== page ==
Perhaps the squishy ambivalence of "Rake" (9 p.m. ET Thursday) is somehow appropriate to the show. Its lead character, Keegan Deane (Greg Kinnear), can't quite decide what kind of man he wants to be, and the show can't seem to decide what it wants to be, either.
"Rake" chronicles Deane's disheveled attempts to represent unsavory clients, and the criminal defense attorney's first case involves an alleged serial killer. The rest of his clients are "always guilty," he unashamedly admits early in the pilot, a moment that helps establish that Deane is no starry-eyed crusader for justice. That's not a bad premise for a show, but I'm not quite sure "Rake" has found a unique or compelling way to depict the battle between cynicism and hope within its lead character, who's constantly teetering on the edge of one crisis or another.
At times, "Rake" seems to be running from the fact that it is, actually, a law procedural. It works hard to cover that up with other bits of business, but why not just make the central case really interesting? Instead, we're treated to a lot of gags involving a fish and one more serial killer narrative in a TV scene that reached peak capacity in that arena some time ago.
Perhaps the law stuff doesn't seem all that fresh because "Rake" is more interested in being a character study. Fair enough, but that aspect of the show features another set of tropes that have been nearly exhausted in the last decade and a half. Many TV narratives -- some of them great -- have asked the question, "Can the irresponsible/addictive/ troubled man see the light and become somewhat less thoughtless, self-sabotaging and selfish?" "Rake" isn't terrible, but it has to be better than it is in its first hour to deserve a shot at answering that question, which has been answered so well on many other shows.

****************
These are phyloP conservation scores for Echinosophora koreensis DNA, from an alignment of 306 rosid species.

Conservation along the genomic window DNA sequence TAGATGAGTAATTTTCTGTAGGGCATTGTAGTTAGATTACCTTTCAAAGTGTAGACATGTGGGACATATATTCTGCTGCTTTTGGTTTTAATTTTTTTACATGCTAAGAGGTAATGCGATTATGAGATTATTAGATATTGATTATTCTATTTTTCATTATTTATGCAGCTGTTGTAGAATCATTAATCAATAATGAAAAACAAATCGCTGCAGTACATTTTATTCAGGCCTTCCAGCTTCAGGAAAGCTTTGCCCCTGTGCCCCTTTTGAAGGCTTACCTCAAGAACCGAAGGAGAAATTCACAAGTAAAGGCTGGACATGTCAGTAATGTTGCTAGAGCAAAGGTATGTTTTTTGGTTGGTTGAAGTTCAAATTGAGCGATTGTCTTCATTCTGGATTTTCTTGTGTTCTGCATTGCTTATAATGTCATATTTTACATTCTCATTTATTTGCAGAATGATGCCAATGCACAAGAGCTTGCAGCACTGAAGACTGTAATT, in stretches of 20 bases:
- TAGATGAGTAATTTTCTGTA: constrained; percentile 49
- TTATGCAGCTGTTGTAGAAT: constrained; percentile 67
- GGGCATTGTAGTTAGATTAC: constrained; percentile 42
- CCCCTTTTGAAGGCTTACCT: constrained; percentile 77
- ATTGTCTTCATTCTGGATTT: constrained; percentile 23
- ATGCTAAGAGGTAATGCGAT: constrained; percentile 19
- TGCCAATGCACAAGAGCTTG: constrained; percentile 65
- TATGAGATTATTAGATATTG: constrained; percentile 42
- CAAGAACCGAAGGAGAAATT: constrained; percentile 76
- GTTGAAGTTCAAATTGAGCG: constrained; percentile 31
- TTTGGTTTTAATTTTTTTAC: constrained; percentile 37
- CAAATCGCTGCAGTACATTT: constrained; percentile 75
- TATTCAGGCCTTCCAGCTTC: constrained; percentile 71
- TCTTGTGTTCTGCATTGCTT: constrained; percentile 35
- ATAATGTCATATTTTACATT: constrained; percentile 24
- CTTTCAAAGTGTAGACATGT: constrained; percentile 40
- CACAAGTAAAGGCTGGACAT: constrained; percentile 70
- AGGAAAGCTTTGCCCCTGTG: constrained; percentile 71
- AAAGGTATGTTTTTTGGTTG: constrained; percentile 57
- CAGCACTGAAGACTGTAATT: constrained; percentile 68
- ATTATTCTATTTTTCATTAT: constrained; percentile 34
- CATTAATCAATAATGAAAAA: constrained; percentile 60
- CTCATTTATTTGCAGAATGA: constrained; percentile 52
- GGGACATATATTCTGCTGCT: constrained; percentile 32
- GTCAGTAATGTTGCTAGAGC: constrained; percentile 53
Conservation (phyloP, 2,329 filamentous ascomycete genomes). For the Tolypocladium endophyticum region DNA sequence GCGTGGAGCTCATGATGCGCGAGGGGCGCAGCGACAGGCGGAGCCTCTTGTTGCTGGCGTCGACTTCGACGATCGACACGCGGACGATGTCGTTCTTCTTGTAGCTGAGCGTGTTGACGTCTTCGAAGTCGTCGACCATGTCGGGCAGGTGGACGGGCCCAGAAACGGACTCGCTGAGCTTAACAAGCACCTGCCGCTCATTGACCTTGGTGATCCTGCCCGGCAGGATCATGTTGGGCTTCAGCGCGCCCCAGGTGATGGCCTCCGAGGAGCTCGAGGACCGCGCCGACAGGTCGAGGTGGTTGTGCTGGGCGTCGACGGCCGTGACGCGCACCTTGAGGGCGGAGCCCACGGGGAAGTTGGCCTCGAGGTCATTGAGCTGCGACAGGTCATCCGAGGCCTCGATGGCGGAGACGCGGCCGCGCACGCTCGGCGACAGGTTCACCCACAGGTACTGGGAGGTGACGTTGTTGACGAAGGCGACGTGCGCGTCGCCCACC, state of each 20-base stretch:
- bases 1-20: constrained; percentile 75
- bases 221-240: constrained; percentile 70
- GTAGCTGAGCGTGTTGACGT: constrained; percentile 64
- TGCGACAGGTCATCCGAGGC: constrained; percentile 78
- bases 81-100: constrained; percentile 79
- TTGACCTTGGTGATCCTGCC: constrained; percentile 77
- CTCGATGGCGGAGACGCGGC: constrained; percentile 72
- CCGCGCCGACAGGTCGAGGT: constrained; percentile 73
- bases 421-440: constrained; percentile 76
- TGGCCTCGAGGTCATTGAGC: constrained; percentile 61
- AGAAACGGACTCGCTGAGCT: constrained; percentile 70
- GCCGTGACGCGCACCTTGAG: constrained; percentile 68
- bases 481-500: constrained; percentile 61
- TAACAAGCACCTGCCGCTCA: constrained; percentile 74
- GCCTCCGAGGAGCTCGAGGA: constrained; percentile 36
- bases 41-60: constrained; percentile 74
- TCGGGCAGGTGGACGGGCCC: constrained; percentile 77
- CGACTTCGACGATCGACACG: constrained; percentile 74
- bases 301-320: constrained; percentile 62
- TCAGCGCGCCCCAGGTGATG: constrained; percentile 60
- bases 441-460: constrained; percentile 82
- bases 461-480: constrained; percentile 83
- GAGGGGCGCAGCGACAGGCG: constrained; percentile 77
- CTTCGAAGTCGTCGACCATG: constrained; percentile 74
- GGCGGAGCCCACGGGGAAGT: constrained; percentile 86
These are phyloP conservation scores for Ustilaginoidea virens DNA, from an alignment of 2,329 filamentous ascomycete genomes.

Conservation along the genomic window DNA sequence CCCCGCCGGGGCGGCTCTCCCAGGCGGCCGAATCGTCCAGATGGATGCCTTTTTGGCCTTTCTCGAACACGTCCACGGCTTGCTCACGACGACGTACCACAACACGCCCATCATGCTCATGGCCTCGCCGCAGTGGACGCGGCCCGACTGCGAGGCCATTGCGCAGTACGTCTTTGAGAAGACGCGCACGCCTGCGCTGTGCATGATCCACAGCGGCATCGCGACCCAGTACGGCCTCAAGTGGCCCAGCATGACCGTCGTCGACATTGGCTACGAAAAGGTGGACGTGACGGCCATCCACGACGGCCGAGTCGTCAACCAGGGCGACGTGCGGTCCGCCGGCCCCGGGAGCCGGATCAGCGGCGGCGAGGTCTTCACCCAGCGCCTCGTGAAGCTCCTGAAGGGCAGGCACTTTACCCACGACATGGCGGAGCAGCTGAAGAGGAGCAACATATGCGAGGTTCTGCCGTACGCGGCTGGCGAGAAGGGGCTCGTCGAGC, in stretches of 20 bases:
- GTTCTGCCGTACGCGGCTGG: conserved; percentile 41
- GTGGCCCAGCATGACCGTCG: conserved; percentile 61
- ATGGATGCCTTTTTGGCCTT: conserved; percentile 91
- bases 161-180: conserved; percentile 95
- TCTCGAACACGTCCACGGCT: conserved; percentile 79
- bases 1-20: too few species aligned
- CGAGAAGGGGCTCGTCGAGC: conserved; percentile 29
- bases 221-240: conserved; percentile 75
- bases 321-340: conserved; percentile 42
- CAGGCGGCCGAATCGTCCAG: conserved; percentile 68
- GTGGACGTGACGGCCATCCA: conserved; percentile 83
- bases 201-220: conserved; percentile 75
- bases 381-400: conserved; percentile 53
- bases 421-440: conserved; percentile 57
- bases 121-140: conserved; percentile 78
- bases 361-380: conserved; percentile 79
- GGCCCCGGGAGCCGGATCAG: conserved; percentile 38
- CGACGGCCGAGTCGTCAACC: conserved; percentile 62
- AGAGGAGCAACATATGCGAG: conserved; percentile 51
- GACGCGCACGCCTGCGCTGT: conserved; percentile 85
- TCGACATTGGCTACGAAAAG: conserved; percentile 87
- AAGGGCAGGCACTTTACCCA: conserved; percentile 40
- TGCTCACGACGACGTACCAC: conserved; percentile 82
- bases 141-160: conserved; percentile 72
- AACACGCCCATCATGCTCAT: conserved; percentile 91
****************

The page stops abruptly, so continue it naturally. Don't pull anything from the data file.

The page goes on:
Kinnear does what he can with Deane, but in the first hour, there's not enough depth or texture to the fast-talking lawyer to make "Rake's" somewhat frantic atmosphere worthwhile. I've seen my share of anti-heroes, and you, Keegan Deane, are no Don Draper.
I wish I could say I enjoyed "Rake" (a remake of an Australian series); I was a big fan of the first few seasons of "House," and with interesting enough stories and a charismatic character at its core, "Rake" could have perhaps been a law-oriented take on that kind of smart-curmudgeon show. Kinnear is up to the task, and the cast around him has some standouts, particularly Miranda Otto as his ex-wife. But as a character portrait or a law drama, something's off about "Rake."
The thing is, "Rake" wants us to like Deane, even though he owes a lot of money to bad people, abuses the hospitality of the friends putting him up, hasn't paid his secretary in ages and treats a nameless woman in the pilot as if she's entirely disposable. Like the rest of the women on the show, she reacts to Deane with a mixture of tolerance and bemusement, but I'm not quite sure why. He's not as endearing as the show seems to think he is, and though he can be effective in the legal arena, nothing about the case of the week is all that memorable.
Part of the problem is "Rake's" diffidence about how bad a guy Keane is supposed to be. He's clearly a raging narcissist, yet the show deflects that aspect of his personality and tries to make him seem a little bit adorable. If we're supposed to fear that the worst aspects of his personality will land him in serious trouble, the tidy resolutions of various story points in the pilot seem to preclude that possibility. As I said, "Rake" isn't a bad show, it just doesn't appear to have the courage of its convictions.
As I've written before, the broadcast networks are stuck in a weird and difficult limbo: They still have to live up to their names and pitch their wares to a broad audience, yet those audiences have seen a lot and appear to be less likely to settle for the same old things, much less an attempted merging of cable and broadcast sensibilities that reeks of flop sweat.
"He's a lawyer -- but with a twist!" is not a formula that the big networks will ever stop trying to perfect. But the execution of that idea isn't quite up to par in the first episode of "Rake."
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